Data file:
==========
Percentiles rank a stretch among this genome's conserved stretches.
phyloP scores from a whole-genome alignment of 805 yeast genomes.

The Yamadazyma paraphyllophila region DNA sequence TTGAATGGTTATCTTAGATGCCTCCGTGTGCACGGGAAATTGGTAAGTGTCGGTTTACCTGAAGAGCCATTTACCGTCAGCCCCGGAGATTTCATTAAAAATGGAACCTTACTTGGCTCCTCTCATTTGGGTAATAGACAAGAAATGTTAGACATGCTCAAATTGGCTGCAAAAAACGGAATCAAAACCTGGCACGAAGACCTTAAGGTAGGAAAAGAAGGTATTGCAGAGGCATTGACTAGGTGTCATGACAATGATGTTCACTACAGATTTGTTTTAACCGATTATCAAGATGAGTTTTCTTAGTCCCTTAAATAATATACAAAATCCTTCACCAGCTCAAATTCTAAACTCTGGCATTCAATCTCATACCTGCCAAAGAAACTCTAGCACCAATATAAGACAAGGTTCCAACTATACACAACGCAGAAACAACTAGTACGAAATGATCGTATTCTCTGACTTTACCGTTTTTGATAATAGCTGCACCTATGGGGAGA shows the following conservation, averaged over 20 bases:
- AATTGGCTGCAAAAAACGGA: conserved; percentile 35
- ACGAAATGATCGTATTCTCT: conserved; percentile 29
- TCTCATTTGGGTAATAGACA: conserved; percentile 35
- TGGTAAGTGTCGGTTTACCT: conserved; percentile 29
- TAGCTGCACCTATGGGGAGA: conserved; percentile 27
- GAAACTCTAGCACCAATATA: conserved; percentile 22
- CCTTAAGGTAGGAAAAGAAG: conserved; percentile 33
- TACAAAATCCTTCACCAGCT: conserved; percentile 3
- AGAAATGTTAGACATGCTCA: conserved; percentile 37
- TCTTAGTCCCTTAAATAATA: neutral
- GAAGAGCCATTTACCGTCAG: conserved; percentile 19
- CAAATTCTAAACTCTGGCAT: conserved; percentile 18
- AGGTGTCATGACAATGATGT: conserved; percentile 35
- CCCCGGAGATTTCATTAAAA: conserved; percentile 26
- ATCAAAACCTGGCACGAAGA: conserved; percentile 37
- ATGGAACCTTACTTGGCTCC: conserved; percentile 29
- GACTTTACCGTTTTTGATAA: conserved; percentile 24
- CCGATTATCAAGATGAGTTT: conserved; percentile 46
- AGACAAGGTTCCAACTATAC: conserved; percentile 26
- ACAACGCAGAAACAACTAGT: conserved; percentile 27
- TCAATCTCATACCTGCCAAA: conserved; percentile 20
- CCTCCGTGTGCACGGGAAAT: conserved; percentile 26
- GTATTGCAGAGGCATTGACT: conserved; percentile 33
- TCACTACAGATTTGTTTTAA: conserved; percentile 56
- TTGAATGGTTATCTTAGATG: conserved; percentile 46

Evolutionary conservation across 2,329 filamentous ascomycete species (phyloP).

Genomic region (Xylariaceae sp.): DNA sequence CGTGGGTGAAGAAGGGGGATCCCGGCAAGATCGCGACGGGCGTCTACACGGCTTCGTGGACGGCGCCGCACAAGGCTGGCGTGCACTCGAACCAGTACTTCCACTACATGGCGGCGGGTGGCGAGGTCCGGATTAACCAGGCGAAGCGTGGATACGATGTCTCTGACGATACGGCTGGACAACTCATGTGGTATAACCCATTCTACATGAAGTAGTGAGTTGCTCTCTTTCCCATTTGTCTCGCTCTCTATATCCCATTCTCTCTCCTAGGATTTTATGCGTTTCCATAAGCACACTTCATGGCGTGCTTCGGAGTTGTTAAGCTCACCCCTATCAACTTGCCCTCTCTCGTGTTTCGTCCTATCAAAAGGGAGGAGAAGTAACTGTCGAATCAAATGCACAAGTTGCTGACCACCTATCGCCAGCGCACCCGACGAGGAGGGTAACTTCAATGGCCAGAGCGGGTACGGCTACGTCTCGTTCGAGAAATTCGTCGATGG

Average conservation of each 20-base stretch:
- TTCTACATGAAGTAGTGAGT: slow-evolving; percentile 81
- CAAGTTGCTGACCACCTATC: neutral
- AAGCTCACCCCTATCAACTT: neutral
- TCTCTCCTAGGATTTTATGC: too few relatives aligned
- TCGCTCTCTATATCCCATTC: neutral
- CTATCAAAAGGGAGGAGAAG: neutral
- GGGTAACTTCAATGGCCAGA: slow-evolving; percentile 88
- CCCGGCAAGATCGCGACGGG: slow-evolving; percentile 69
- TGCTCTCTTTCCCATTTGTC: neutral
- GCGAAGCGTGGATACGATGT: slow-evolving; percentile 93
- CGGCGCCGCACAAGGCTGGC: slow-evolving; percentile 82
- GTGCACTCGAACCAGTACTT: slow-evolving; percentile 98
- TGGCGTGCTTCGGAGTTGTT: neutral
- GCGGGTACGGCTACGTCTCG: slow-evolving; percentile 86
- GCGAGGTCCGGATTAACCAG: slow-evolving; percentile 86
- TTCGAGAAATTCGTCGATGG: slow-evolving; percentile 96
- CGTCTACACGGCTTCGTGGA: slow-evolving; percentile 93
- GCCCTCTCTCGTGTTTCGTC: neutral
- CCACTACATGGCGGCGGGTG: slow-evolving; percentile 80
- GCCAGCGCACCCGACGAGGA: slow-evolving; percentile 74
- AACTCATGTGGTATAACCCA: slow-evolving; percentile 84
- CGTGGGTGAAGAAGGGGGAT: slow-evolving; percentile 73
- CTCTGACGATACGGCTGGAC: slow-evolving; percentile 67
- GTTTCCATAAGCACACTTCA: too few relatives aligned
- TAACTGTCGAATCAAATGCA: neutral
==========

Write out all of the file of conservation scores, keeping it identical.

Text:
Percentiles rank a stretch among this genome's conserved stretches.
phyloP scores from a whole-genome alignment of 805 yeast genomes.

The Yamadazyma paraphyllophila region DNA sequence TTGAATGGTTATCTTAGATGCCTCCGTGTGCACGGGAAATTGGTAAGTGTCGGTTTACCTGAAGAGCCATTTACCGTCAGCCCCGGAGATTTCATTAAAAATGGAACCTTACTTGGCTCCTCTCATTTGGGTAATAGACAAGAAATGTTAGACATGCTCAAATTGGCTGCAAAAAACGGAATCAAAACCTGGCACGAAGACCTTAAGGTAGGAAAAGAAGGTATTGCAGAGGCATTGACTAGGTGTCATGACAATGATGTTCACTACAGATTTGTTTTAACCGATTATCAAGATGAGTTTTCTTAGTCCCTTAAATAATATACAAAATCCTTCACCAGCTCAAATTCTAAACTCTGGCATTCAATCTCATACCTGCCAAAGAAACTCTAGCACCAATATAAGACAAGGTTCCAACTATACACAACGCAGAAACAACTAGTACGAAATGATCGTATTCTCTGACTTTACCGTTTTTGATAATAGCTGCACCTATGGGGAGA shows the following conservation, averaged over 20 bases:
- AATTGGCTGCAAAAAACGGA: conserved; percentile 35
- ACGAAATGATCGTATTCTCT: conserved; percentile 29
- TCTCATTTGGGTAATAGACA: conserved; percentile 35
- TGGTAAGTGTCGGTTTACCT: conserved; percentile 29
- TAGCTGCACCTATGGGGAGA: conserved; percentile 27
- GAAACTCTAGCACCAATATA: conserved; percentile 22
- CCTTAAGGTAGGAAAAGAAG: conserved; percentile 33
- TACAAAATCCTTCACCAGCT: conserved; percentile 3
- AGAAATGTTAGACATGCTCA: conserved; percentile 37
- TCTTAGTCCCTTAAATAATA: neutral
- GAAGAGCCATTTACCGTCAG: conserved; percentile 19
- CAAATTCTAAACTCTGGCAT: conserved; percentile 18
- AGGTGTCATGACAATGATGT: conserved; percentile 35
- CCCCGGAGATTTCATTAAAA: conserved; percentile 26
- ATCAAAACCTGGCACGAAGA: conserved; percentile 37
- ATGGAACCTTACTTGGCTCC: conserved; percentile 29
- GACTTTACCGTTTTTGATAA: conserved; percentile 24
- CCGATTATCAAGATGAGTTT: conserved; percentile 46
- AGACAAGGTTCCAACTATAC: conserved; percentile 26
- ACAACGCAGAAACAACTAGT: conserved; percentile 27
- TCAATCTCATACCTGCCAAA: conserved; percentile 20
- CCTCCGTGTGCACGGGAAAT: conserved; percentile 26
- GTATTGCAGAGGCATTGACT: conserved; percentile 33
- TCACTACAGATTTGTTTTAA: conserved; percentile 56
- TTGAATGGTTATCTTAGATG: conserved; percentile 46

Evolutionary conservation across 2,329 filamentous ascomycete species (phyloP).

Genomic region (Xylariaceae sp.): DNA sequence CGTGGGTGAAGAAGGGGGATCCCGGCAAGATCGCGACGGGCGTCTACACGGCTTCGTGGACGGCGCCGCACAAGGCTGGCGTGCACTCGAACCAGTACTTCCACTACATGGCGGCGGGTGGCGAGGTCCGGATTAACCAGGCGAAGCGTGGATACGATGTCTCTGACGATACGGCTGGACAACTCATGTGGTATAACCCATTCTACATGAAGTAGTGAGTTGCTCTCTTTCCCATTTGTCTCGCTCTCTATATCCCATTCTCTCTCCTAGGATTTTATGCGTTTCCATAAGCACACTTCATGGCGTGCTTCGGAGTTGTTAAGCTCACCCCTATCAACTTGCCCTCTCTCGTGTTTCGTCCTATCAAAAGGGAGGAGAAGTAACTGTCGAATCAAATGCACAAGTTGCTGACCACCTATCGCCAGCGCACCCGACGAGGAGGGTAACTTCAATGGCCAGAGCGGGTACGGCTACGTCTCGTTCGAGAAATTCGTCGATGG

Average conservation of each 20-base stretch:
- TTCTACATGAAGTAGTGAGT: slow-evolving; percentile 81
- CAAGTTGCTGACCACCTATC: neutral
- AAGCTCACCCCTATCAACTT: neutral
- TCTCTCCTAGGATTTTATGC: too few relatives aligned
- TCGCTCTCTATATCCCATTC: neutral
- CTATCAAAAGGGAGGAGAAG: neutral
- GGGTAACTTCAATGGCCAGA: slow-evolving; percentile 88
- CCCGGCAAGATCGCGACGGG: slow-evolving; percentile 69
- TGCTCTCTTTCCCATTTGTC: neutral
- GCGAAGCGTGGATACGATGT: slow-evolving; percentile 93
- CGGCGCCGCACAAGGCTGGC: slow-evolving; percentile 82
- GTGCACTCGAACCAGTACTT: slow-evolving; percentile 98
- TGGCGTGCTTCGGAGTTGTT: neutral
- GCGGGTACGGCTACGTCTCG: slow-evolving; percentile 86
- GCGAGGTCCGGATTAACCAG: slow-evolving; percentile 86
- TTCGAGAAATTCGTCGATGG: slow-evolving; percentile 96
- CGTCTACACGGCTTCGTGGA: slow-evolving; percentile 93
- GCCCTCTCTCGTGTTTCGTC: neutral
- CCACTACATGGCGGCGGGTG: slow-evolving; percentile 80
- GCCAGCGCACCCGACGAGGA: slow-evolving; percentile 74
- AACTCATGTGGTATAACCCA: slow-evolving; percentile 84
- CGTGGGTGAAGAAGGGGGAT: slow-evolving; percentile 73
- CTCTGACGATACGGCTGGAC: slow-evolving; percentile 67
- GTTTCCATAAGCACACTTCA: too few relatives aligned
- TAACTGTCGAATCAAATGCA: neutral